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Tuesday, September 22nd, 2020

Japan’s free ambulance services stretched by aging population, nonemergency overuse

by September 18, 2017 General

The sirens are going off about the state of ambulance services.

Demand for ambulances, which respond to calls made to the emergency hotline, 119, has grown rapidly along with the population’s pace of aging. As ambulances have been mobilized with greater frequency, emergency services are taking increasingly longer on average to arrive at the scene. These delays could prove fatal, especially during critical situations in which seconds can mean the difference between life and death.

The Fire and Disaster Management Agency has been working on the issue for years, trying to find a way of relieving the overburdened free service, operated by municipal fire stations and funded entirely by taxes. Experts have recommended that the government begin charging users as a way to discourage abuse and overuse.

Here are questions and answers on ambulance services:

How busy are the services?

In 2016, ambulances were requested a record 6.21 million times, up 2.6 percent from 2015, according to FDMA statistics. People transported by ambulances numbered 5.62 million, also a record high.

The number of people taken to hospitals by ambulance typically surges during the summer, when heat exhaustion cases spike. The number goes up also in winter at the height of flu season. During the New Year’s holidays, cases of people choking on mochi (sticky rice cakes) are fairly common. Every year in Tokyo alone, about 100 people are rushed to hospitals for mochi-related choking incidents, according to the Tokyo Fire Department.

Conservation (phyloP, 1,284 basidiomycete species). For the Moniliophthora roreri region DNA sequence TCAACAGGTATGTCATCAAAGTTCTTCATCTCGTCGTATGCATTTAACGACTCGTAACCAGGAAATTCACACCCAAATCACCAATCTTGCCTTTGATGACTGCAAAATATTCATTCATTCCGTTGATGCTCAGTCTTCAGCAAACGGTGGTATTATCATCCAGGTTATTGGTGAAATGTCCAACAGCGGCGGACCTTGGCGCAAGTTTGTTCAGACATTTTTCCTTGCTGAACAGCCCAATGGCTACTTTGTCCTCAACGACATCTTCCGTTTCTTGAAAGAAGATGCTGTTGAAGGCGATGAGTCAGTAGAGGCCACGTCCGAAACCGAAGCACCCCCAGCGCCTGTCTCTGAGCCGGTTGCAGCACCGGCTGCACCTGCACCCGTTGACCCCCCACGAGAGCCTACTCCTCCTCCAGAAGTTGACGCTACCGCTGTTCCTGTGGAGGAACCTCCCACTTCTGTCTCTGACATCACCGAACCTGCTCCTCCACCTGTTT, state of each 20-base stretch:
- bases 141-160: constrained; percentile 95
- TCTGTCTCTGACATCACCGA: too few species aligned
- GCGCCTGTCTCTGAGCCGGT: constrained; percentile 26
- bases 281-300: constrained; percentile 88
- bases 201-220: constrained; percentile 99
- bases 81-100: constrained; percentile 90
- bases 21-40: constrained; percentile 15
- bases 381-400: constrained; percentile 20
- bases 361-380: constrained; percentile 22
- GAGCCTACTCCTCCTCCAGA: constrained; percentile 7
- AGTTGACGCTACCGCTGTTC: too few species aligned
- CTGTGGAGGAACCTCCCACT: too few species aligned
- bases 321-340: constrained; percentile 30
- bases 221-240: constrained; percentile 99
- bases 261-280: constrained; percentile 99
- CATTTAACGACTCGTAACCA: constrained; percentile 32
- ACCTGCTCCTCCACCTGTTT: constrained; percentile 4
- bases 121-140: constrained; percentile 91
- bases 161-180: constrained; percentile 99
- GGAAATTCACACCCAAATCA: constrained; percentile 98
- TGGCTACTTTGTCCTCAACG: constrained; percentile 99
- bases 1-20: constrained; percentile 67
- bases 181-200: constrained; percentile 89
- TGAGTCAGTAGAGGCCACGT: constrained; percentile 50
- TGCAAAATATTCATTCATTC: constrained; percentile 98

In 2015, the average time it took for an ambulance to arrive on the scene was 8 minutes and 36 seconds, compared with 8 minutes and 6 seconds in 2010 and 6 minutes and 30 seconds in 2005, according to the FDMA.

Why is demand increasing?

Authorities say that the dramatic increase in the size of Japan’s elderly population is the main reason ambulance services have been overburdened. Of the 6.21 million cases in 2016, sudden sickness accounted for 64 percent, followed by injuries at 14.9 percent. Inter-hospital patient transfers made up 8.4 percent of the total, while 7.9 percent were injured by traffic accidents.

But it has long been said the system is being abused, as some people call for emergency services for nonemergency situations.